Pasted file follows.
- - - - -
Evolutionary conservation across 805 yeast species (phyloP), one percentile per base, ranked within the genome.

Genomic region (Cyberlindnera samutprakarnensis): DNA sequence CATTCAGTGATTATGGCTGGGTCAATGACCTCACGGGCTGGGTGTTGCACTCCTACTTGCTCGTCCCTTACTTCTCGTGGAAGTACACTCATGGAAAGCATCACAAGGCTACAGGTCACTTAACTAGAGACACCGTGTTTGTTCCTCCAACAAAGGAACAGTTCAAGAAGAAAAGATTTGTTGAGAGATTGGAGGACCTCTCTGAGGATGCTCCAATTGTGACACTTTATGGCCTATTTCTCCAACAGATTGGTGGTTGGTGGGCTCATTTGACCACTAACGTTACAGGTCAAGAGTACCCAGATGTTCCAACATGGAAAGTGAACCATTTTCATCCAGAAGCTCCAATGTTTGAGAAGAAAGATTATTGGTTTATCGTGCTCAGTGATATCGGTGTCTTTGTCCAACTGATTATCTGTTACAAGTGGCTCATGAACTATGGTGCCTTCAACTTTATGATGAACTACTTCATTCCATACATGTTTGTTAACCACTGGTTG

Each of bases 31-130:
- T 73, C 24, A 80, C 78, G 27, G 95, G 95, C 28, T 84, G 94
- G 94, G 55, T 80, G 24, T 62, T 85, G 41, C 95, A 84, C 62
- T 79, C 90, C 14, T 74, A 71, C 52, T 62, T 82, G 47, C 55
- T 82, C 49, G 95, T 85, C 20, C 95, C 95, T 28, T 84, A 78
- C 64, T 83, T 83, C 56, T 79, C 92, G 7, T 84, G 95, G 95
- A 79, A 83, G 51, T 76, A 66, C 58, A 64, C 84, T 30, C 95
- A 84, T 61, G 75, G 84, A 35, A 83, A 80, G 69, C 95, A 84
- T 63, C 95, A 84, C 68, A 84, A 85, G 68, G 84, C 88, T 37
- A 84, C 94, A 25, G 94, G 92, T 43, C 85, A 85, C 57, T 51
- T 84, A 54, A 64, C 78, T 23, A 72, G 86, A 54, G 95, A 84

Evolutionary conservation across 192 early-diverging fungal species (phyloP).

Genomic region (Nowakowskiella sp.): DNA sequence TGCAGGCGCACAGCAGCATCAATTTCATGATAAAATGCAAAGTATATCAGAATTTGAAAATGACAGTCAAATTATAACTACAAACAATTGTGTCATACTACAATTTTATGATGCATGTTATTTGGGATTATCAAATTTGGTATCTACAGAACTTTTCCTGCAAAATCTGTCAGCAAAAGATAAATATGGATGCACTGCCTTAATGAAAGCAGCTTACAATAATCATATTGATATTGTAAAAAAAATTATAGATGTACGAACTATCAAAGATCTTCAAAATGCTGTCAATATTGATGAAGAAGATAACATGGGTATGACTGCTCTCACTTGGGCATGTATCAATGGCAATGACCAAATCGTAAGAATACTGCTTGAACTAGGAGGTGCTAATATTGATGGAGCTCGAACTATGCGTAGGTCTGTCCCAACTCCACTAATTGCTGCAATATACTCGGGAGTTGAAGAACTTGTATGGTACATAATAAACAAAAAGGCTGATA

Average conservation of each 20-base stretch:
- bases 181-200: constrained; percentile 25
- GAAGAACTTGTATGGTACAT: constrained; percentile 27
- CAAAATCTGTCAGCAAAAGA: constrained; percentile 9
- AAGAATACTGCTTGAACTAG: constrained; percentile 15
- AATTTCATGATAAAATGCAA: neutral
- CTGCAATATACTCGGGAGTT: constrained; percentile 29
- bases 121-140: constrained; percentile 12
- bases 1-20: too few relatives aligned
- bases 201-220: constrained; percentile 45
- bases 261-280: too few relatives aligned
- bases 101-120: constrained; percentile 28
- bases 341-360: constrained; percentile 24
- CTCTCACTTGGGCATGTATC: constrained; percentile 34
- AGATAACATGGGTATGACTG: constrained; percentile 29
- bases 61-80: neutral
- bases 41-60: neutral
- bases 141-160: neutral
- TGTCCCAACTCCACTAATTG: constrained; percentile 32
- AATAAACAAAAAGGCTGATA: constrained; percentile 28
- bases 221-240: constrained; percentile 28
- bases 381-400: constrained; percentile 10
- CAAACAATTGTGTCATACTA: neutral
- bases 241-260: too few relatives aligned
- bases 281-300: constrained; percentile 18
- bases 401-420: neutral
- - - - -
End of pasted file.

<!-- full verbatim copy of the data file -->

Evolutionary conservation across 805 yeast species (phyloP), one percentile per base, ranked within the genome.

Genomic region (Cyberlindnera samutprakarnensis): DNA sequence CATTCAGTGATTATGGCTGGGTCAATGACCTCACGGGCTGGGTGTTGCACTCCTACTTGCTCGTCCCTTACTTCTCGTGGAAGTACACTCATGGAAAGCATCACAAGGCTACAGGTCACTTAACTAGAGACACCGTGTTTGTTCCTCCAACAAAGGAACAGTTCAAGAAGAAAAGATTTGTTGAGAGATTGGAGGACCTCTCTGAGGATGCTCCAATTGTGACACTTTATGGCCTATTTCTCCAACAGATTGGTGGTTGGTGGGCTCATTTGACCACTAACGTTACAGGTCAAGAGTACCCAGATGTTCCAACATGGAAAGTGAACCATTTTCATCCAGAAGCTCCAATGTTTGAGAAGAAAGATTATTGGTTTATCGTGCTCAGTGATATCGGTGTCTTTGTCCAACTGATTATCTGTTACAAGTGGCTCATGAACTATGGTGCCTTCAACTTTATGATGAACTACTTCATTCCATACATGTTTGTTAACCACTGGTTG

Each of bases 31-130:
- T 73, C 24, A 80, C 78, G 27, G 95, G 95, C 28, T 84, G 94
- G 94, G 55, T 80, G 24, T 62, T 85, G 41, C 95, A 84, C 62
- T 79, C 90, C 14, T 74, A 71, C 52, T 62, T 82, G 47, C 55
- T 82, C 49, G 95, T 85, C 20, C 95, C 95, T 28, T 84, A 78
- C 64, T 83, T 83, C 56, T 79, C 92, G 7, T 84, G 95, G 95
- A 79, A 83, G 51, T 76, A 66, C 58, A 64, C 84, T 30, C 95
- A 84, T 61, G 75, G 84, A 35, A 83, A 80, G 69, C 95, A 84
- T 63, C 95, A 84, C 68, A 84, A 85, G 68, G 84, C 88, T 37
- A 84, C 94, A 25, G 94, G 92, T 43, C 85, A 85, C 57, T 51
- T 84, A 54, A 64, C 78, T 23, A 72, G 86, A 54, G 95, A 84

Evolutionary conservation across 192 early-diverging fungal species (phyloP).

Genomic region (Nowakowskiella sp.): DNA sequence TGCAGGCGCACAGCAGCATCAATTTCATGATAAAATGCAAAGTATATCAGAATTTGAAAATGACAGTCAAATTATAACTACAAACAATTGTGTCATACTACAATTTTATGATGCATGTTATTTGGGATTATCAAATTTGGTATCTACAGAACTTTTCCTGCAAAATCTGTCAGCAAAAGATAAATATGGATGCACTGCCTTAATGAAAGCAGCTTACAATAATCATATTGATATTGTAAAAAAAATTATAGATGTACGAACTATCAAAGATCTTCAAAATGCTGTCAATATTGATGAAGAAGATAACATGGGTATGACTGCTCTCACTTGGGCATGTATCAATGGCAATGACCAAATCGTAAGAATACTGCTTGAACTAGGAGGTGCTAATATTGATGGAGCTCGAACTATGCGTAGGTCTGTCCCAACTCCACTAATTGCTGCAATATACTCGGGAGTTGAAGAACTTGTATGGTACATAATAAACAAAAAGGCTGATA

Average conservation of each 20-base stretch:
- bases 181-200: constrained; percentile 25
- GAAGAACTTGTATGGTACAT: constrained; percentile 27
- CAAAATCTGTCAGCAAAAGA: constrained; percentile 9
- AAGAATACTGCTTGAACTAG: constrained; percentile 15
- AATTTCATGATAAAATGCAA: neutral
- CTGCAATATACTCGGGAGTT: constrained; percentile 29
- bases 121-140: constrained; percentile 12
- bases 1-20: too few relatives aligned
- bases 201-220: constrained; percentile 45
- bases 261-280: too few relatives aligned
- bases 101-120: constrained; percentile 28
- bases 341-360: constrained; percentile 24
- CTCTCACTTGGGCATGTATC: constrained; percentile 34
- AGATAACATGGGTATGACTG: constrained; percentile 29
- bases 61-80: neutral
- bases 41-60: neutral
- bases 141-160: neutral
- TGTCCCAACTCCACTAATTG: constrained; percentile 32
- AATAAACAAAAAGGCTGATA: constrained; percentile 28
- bases 221-240: constrained; percentile 28
- bases 381-400: constrained; percentile 10
- CAAACAATTGTGTCATACTA: neutral
- bases 241-260: too few relatives aligned
- bases 281-300: constrained; percentile 18
- bases 401-420: neutral